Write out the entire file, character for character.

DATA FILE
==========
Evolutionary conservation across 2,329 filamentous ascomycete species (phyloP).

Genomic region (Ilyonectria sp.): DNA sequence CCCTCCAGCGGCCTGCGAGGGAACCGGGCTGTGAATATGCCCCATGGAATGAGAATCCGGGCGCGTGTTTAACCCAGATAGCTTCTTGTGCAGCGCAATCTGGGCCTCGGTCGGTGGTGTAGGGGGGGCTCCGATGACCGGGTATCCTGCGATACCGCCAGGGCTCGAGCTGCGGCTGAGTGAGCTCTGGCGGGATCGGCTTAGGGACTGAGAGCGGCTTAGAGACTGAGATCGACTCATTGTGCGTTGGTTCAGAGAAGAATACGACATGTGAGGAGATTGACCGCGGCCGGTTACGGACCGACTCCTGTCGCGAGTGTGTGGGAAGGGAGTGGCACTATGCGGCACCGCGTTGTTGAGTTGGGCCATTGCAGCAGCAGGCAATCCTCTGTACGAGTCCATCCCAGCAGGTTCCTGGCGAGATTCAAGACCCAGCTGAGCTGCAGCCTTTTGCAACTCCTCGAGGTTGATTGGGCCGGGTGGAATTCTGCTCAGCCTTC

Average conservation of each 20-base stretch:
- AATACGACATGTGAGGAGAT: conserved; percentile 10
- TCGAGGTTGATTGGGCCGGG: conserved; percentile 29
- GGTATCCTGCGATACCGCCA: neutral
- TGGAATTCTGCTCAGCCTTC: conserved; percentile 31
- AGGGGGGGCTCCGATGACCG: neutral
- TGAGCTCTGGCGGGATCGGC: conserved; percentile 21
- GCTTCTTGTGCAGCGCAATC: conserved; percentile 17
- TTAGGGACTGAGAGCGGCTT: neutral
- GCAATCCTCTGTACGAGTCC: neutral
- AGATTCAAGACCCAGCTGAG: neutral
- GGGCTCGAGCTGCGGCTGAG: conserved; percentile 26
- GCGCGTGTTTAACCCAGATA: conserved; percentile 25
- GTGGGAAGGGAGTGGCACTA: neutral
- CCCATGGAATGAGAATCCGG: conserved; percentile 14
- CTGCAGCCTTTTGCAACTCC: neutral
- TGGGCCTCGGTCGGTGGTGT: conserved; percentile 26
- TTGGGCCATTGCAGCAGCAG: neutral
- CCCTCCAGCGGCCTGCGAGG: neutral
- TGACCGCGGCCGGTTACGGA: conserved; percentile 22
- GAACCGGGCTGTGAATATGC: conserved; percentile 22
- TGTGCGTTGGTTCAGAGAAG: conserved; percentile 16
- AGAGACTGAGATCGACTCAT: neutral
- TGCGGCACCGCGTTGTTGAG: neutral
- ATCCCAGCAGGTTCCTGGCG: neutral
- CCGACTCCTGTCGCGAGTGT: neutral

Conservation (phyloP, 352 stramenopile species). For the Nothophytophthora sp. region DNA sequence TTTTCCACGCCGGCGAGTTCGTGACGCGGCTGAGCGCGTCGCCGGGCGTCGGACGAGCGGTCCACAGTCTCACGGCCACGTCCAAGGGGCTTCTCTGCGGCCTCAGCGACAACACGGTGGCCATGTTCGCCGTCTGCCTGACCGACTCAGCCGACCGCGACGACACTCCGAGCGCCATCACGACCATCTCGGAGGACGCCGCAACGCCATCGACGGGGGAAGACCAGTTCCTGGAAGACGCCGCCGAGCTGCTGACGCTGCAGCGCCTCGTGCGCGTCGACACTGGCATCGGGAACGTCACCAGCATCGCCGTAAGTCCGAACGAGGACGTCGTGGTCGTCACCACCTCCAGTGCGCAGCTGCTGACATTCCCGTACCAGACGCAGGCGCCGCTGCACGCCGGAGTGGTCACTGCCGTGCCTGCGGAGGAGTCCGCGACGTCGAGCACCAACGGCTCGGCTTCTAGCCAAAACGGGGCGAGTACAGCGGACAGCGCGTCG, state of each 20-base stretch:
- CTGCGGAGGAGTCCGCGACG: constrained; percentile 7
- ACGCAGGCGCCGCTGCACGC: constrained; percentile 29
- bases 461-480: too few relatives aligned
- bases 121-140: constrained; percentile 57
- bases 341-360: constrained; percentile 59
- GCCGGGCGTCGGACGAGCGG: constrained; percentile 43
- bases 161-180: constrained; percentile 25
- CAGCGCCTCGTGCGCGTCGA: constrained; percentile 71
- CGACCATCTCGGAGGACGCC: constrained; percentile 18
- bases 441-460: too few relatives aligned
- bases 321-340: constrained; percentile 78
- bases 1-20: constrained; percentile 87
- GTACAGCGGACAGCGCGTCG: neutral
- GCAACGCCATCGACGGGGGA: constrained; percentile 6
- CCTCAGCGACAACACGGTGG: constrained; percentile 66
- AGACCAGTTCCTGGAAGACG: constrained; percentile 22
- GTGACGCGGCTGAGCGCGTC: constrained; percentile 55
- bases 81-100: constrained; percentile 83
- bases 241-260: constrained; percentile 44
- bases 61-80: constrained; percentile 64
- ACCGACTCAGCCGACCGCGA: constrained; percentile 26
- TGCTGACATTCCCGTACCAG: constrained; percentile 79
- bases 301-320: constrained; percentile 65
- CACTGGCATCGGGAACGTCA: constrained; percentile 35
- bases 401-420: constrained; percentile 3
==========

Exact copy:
Evolutionary conservation across 2,329 filamentous ascomycete species (phyloP).

Genomic region (Ilyonectria sp.): DNA sequence CCCTCCAGCGGCCTGCGAGGGAACCGGGCTGTGAATATGCCCCATGGAATGAGAATCCGGGCGCGTGTTTAACCCAGATAGCTTCTTGTGCAGCGCAATCTGGGCCTCGGTCGGTGGTGTAGGGGGGGCTCCGATGACCGGGTATCCTGCGATACCGCCAGGGCTCGAGCTGCGGCTGAGTGAGCTCTGGCGGGATCGGCTTAGGGACTGAGAGCGGCTTAGAGACTGAGATCGACTCATTGTGCGTTGGTTCAGAGAAGAATACGACATGTGAGGAGATTGACCGCGGCCGGTTACGGACCGACTCCTGTCGCGAGTGTGTGGGAAGGGAGTGGCACTATGCGGCACCGCGTTGTTGAGTTGGGCCATTGCAGCAGCAGGCAATCCTCTGTACGAGTCCATCCCAGCAGGTTCCTGGCGAGATTCAAGACCCAGCTGAGCTGCAGCCTTTTGCAACTCCTCGAGGTTGATTGGGCCGGGTGGAATTCTGCTCAGCCTTC

Average conservation of each 20-base stretch:
- AATACGACATGTGAGGAGAT: conserved; percentile 10
- TCGAGGTTGATTGGGCCGGG: conserved; percentile 29
- GGTATCCTGCGATACCGCCA: neutral
- TGGAATTCTGCTCAGCCTTC: conserved; percentile 31
- AGGGGGGGCTCCGATGACCG: neutral
- TGAGCTCTGGCGGGATCGGC: conserved; percentile 21
- GCTTCTTGTGCAGCGCAATC: conserved; percentile 17
- TTAGGGACTGAGAGCGGCTT: neutral
- GCAATCCTCTGTACGAGTCC: neutral
- AGATTCAAGACCCAGCTGAG: neutral
- GGGCTCGAGCTGCGGCTGAG: conserved; percentile 26
- GCGCGTGTTTAACCCAGATA: conserved; percentile 25
- GTGGGAAGGGAGTGGCACTA: neutral
- CCCATGGAATGAGAATCCGG: conserved; percentile 14
- CTGCAGCCTTTTGCAACTCC: neutral
- TGGGCCTCGGTCGGTGGTGT: conserved; percentile 26
- TTGGGCCATTGCAGCAGCAG: neutral
- CCCTCCAGCGGCCTGCGAGG: neutral
- TGACCGCGGCCGGTTACGGA: conserved; percentile 22
- GAACCGGGCTGTGAATATGC: conserved; percentile 22
- TGTGCGTTGGTTCAGAGAAG: conserved; percentile 16
- AGAGACTGAGATCGACTCAT: neutral
- TGCGGCACCGCGTTGTTGAG: neutral
- ATCCCAGCAGGTTCCTGGCG: neutral
- CCGACTCCTGTCGCGAGTGT: neutral

Conservation (phyloP, 352 stramenopile species). For the Nothophytophthora sp. region DNA sequence TTTTCCACGCCGGCGAGTTCGTGACGCGGCTGAGCGCGTCGCCGGGCGTCGGACGAGCGGTCCACAGTCTCACGGCCACGTCCAAGGGGCTTCTCTGCGGCCTCAGCGACAACACGGTGGCCATGTTCGCCGTCTGCCTGACCGACTCAGCCGACCGCGACGACACTCCGAGCGCCATCACGACCATCTCGGAGGACGCCGCAACGCCATCGACGGGGGAAGACCAGTTCCTGGAAGACGCCGCCGAGCTGCTGACGCTGCAGCGCCTCGTGCGCGTCGACACTGGCATCGGGAACGTCACCAGCATCGCCGTAAGTCCGAACGAGGACGTCGTGGTCGTCACCACCTCCAGTGCGCAGCTGCTGACATTCCCGTACCAGACGCAGGCGCCGCTGCACGCCGGAGTGGTCACTGCCGTGCCTGCGGAGGAGTCCGCGACGTCGAGCACCAACGGCTCGGCTTCTAGCCAAAACGGGGCGAGTACAGCGGACAGCGCGTCG, state of each 20-base stretch:
- CTGCGGAGGAGTCCGCGACG: constrained; percentile 7
- ACGCAGGCGCCGCTGCACGC: constrained; percentile 29
- bases 461-480: too few relatives aligned
- bases 121-140: constrained; percentile 57
- bases 341-360: constrained; percentile 59
- GCCGGGCGTCGGACGAGCGG: constrained; percentile 43
- bases 161-180: constrained; percentile 25
- CAGCGCCTCGTGCGCGTCGA: constrained; percentile 71
- CGACCATCTCGGAGGACGCC: constrained; percentile 18
- bases 441-460: too few relatives aligned
- bases 321-340: constrained; percentile 78
- bases 1-20: constrained; percentile 87
- GTACAGCGGACAGCGCGTCG: neutral
- GCAACGCCATCGACGGGGGA: constrained; percentile 6
- CCTCAGCGACAACACGGTGG: constrained; percentile 66
- AGACCAGTTCCTGGAAGACG: constrained; percentile 22
- GTGACGCGGCTGAGCGCGTC: constrained; percentile 55
- bases 81-100: constrained; percentile 83
- bases 241-260: constrained; percentile 44
- bases 61-80: constrained; percentile 64
- ACCGACTCAGCCGACCGCGA: constrained; percentile 26
- TGCTGACATTCCCGTACCAG: constrained; percentile 79
- bases 301-320: constrained; percentile 65
- CACTGGCATCGGGAACGTCA: constrained; percentile 35
- bases 401-420: constrained; percentile 3